The transformer model has gained widespread adoption in computer vision tasks in recent times. However, due to the quadratic time and memory complexity of self-attention, which is proportional to the number of input tokens, most existing Vision Transformers (ViTs) encounter challenges in achieving efficient performance in practical industrial deployment scenarios, such as TensorRT and CoreML, where traditional CNNs excel. Although some recent attempts have been made to design CNN-Transformer hybrid architectures to tackle this problem, their overall performance has not met expectations. To tackle these challenges, we propose an efficient hybrid ViT architecture named FMViT. This approach enhances the model's expressive power by blending high-frequency features and low-frequency features with varying frequencies, enabling it to capture both local and global information effectively. Additionally, we introduce deploy-friendly mechanisms such as Convolutional Multigroup Reparameterization (gMLP), Lightweight Multi-head Self-Attention (RLMHSA), and Convolutional Fusion Block (CFB) to further improve the model's performance and reduce computational overhead. Our experiments demonstrate that FMViT surpasses existing CNNs, ViTs, and CNNTransformer hybrid architectures in terms of latency/accuracy trade-offs for various vision tasks. On the TensorRT platform, FMViT outperforms Resnet101 by 2.5% (83.3% vs. 80.8%) in top-1 accuracy on the ImageNet dataset while maintaining similar inference latency. Moreover, FMViT achieves comparable performance with EfficientNet-B5, but with a 43% improvement in inference speed. On CoreML, FMViT outperforms MobileOne by 2.6% in top-1 accuracy on the ImageNet dataset, with inference latency comparable to MobileOne (78.5% vs. 75.9%). Our code can be found at https://github.com/tany0699/FMViT.
Named entity recognition (NER), a task that identifies and categorizes named entities such as persons or organizations from text, is traditionally framed as a multi-class classification problem. However, this approach often overlooks the issues of imbalanced label distributions, particularly in low-resource settings, which is common in certain NER contexts, like biomedical NER (bioNER). To address these issues, we propose an innovative reformulation of the multi-class problem as a one-vs-all (OVA) learning problem and introduce a loss function based on the area under the receiver operating characteristic curve (AUC). To enhance the efficiency of our OVA-based approach, we propose two training strategies: one groups labels with similar linguistic characteristics, and another employs meta-learning. The superiority of our approach is confirmed by its performance, which surpasses traditional NER learning in varying NER settings.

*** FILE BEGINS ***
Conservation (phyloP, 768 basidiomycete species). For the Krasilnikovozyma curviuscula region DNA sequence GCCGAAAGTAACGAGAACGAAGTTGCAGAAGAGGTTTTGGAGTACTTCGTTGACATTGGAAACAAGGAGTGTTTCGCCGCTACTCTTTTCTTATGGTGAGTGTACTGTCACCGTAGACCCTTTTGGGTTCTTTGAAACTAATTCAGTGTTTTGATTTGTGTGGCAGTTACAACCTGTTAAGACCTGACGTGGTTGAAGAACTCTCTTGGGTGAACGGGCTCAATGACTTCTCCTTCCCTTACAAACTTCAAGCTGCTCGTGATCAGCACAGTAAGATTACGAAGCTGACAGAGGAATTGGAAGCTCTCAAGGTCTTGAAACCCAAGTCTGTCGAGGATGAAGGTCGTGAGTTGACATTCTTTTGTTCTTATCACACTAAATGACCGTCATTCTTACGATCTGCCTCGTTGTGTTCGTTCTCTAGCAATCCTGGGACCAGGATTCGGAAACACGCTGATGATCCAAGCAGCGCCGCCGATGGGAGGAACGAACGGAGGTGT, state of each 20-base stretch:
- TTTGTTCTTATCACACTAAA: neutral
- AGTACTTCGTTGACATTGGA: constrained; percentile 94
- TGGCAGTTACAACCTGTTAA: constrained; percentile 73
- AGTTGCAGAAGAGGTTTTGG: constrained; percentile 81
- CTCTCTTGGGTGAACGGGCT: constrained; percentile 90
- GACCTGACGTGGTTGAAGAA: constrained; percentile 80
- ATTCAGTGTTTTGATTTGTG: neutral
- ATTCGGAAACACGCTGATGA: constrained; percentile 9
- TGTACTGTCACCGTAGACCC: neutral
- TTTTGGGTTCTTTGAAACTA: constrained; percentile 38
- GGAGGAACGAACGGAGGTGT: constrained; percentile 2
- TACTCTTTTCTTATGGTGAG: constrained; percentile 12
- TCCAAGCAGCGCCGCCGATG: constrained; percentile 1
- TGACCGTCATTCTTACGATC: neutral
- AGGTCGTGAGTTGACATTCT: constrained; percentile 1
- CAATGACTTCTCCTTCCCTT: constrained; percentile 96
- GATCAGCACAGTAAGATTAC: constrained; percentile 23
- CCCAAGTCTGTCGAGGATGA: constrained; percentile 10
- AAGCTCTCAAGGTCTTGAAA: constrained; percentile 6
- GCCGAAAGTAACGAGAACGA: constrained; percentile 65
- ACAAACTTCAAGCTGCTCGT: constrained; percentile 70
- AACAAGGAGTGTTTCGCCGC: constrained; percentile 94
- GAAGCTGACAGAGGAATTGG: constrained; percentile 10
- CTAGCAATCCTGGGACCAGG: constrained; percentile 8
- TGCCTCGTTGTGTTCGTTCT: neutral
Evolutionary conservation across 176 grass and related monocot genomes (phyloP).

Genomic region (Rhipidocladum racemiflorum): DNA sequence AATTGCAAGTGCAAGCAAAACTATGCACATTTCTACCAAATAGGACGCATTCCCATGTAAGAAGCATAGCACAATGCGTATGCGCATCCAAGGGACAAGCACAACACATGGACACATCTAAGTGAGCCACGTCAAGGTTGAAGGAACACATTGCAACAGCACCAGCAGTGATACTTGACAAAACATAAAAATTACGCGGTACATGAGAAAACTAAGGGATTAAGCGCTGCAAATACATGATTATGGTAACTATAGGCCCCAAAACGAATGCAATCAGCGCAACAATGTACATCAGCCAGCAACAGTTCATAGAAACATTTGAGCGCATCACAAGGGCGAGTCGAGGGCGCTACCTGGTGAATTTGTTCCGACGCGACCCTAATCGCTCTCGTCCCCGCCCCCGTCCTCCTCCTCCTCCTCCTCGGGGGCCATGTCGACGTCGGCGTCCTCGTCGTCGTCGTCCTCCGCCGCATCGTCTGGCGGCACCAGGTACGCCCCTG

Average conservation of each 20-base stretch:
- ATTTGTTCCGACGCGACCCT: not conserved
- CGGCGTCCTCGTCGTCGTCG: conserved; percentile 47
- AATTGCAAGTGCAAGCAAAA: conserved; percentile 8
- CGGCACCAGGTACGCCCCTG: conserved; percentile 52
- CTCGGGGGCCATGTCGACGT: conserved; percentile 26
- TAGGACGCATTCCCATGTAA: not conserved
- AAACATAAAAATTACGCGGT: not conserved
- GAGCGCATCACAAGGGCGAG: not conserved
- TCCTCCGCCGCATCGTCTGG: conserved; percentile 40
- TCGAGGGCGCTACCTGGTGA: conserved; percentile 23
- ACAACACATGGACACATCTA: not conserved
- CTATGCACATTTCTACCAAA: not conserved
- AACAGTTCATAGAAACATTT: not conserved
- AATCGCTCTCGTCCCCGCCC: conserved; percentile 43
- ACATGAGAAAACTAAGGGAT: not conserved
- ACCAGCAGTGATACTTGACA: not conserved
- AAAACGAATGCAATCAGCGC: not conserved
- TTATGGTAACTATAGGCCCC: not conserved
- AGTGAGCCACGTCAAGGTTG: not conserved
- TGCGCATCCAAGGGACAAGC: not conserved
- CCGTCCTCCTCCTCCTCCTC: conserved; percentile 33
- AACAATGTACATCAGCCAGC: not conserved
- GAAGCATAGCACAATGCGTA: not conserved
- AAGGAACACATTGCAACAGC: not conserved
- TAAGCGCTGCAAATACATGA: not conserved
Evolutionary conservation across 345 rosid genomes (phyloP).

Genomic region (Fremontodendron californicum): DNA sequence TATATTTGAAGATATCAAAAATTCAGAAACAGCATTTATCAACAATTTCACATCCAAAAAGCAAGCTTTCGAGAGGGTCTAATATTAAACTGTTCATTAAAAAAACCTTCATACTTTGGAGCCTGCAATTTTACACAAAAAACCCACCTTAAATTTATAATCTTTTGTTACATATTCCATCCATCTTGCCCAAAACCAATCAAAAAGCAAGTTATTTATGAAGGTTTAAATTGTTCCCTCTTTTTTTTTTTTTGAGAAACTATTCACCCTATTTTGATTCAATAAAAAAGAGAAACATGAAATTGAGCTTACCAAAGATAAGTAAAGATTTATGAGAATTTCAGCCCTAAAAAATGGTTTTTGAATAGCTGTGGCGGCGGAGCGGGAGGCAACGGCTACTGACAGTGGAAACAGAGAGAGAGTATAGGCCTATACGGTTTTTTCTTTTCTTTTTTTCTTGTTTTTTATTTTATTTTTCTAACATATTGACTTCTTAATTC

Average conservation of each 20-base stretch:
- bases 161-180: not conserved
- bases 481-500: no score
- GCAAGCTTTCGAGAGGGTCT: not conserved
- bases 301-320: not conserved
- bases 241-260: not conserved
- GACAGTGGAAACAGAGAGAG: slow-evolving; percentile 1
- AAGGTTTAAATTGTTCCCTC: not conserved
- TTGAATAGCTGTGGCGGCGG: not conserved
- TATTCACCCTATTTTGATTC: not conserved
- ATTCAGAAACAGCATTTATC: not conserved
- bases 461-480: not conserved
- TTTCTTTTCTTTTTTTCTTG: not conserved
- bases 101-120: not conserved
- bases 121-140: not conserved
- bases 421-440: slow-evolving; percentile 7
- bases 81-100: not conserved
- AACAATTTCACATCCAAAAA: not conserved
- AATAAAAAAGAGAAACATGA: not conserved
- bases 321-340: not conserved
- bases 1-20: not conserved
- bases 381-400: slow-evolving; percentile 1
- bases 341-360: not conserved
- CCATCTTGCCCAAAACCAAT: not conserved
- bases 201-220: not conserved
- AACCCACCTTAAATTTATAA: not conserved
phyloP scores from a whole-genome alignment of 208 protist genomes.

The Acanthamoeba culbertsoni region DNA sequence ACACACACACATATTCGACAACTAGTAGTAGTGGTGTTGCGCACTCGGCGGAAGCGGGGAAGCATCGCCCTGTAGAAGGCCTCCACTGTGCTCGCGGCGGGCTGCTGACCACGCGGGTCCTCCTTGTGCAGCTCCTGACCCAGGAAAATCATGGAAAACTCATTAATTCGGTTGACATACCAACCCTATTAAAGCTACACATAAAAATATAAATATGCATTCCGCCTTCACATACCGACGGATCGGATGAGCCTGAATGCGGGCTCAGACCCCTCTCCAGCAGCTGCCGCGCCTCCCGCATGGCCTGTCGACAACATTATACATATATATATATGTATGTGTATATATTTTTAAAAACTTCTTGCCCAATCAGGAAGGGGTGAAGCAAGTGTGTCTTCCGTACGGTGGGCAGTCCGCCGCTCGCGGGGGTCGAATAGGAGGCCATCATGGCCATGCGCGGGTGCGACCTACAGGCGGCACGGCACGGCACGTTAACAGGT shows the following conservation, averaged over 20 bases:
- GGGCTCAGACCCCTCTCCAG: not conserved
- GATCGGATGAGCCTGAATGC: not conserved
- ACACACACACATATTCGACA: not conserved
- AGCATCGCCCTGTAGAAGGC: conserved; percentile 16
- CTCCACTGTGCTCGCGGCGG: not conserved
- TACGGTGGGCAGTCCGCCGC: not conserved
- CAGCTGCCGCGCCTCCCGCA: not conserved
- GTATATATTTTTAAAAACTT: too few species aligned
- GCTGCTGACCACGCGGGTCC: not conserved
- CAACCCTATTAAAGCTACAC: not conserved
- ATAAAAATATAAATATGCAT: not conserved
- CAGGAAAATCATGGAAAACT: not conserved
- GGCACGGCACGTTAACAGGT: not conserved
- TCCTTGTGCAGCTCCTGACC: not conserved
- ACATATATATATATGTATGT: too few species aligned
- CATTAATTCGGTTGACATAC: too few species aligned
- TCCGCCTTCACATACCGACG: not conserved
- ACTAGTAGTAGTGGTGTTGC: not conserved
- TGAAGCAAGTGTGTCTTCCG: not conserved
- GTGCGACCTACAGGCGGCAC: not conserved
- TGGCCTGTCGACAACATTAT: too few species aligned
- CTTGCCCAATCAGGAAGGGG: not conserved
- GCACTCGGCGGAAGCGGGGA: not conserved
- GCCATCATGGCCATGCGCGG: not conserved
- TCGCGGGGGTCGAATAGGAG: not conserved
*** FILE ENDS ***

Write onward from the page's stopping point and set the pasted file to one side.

Active learning, a widely adopted technique for enhancing machine learning models in text and image classification tasks with limited annotation resources, has received relatively little attention in the domain of Named Entity Recognition (NER). The challenge of data imbalance in NER has hindered the effectiveness of active learning, as sequence labellers lack sufficient learning signals. To address these challenges, this paper presents a novel reweighting-based active learning strategy that assigns dynamic smoothed weights to individual tokens. This adaptable strategy is compatible with various token-level acquisition functions and contributes to the development of robust active learners. Experimental results on multiple corpora demonstrate the substantial performance improvement achieved by incorporating our re-weighting strategy into existing acquisition functions, validating its practical efficacy.
Research demonstrates learners engaging in the process of producing explanations to support their reasoning, can have a positive impact on learning. However, providing learners real-time explanatory feedback often presents challenges related to classification accuracy, particularly in domain-specific environments, containing situationally complex and nuanced responses. We present two approaches for supplying tutors real-time feedback within an online lesson on how to give students effective praise. This work-in-progress demonstrates considerable accuracy in binary classification for corrective feedback of effective, or effort-based (F1 score = 0.811), and ineffective, or outcome-based (F1 score = 0.350), praise responses. More notably, we introduce progress towards an enhanced approach of providing explanatory feedback using large language model-facilitated named entity recognition, which can provide tutors feedback, not only while engaging in lessons, but can potentially suggest real-time tutor moves. Future work involves leveraging large language models for data augmentation to improve accuracy, while also developing an explanatory feedback interface.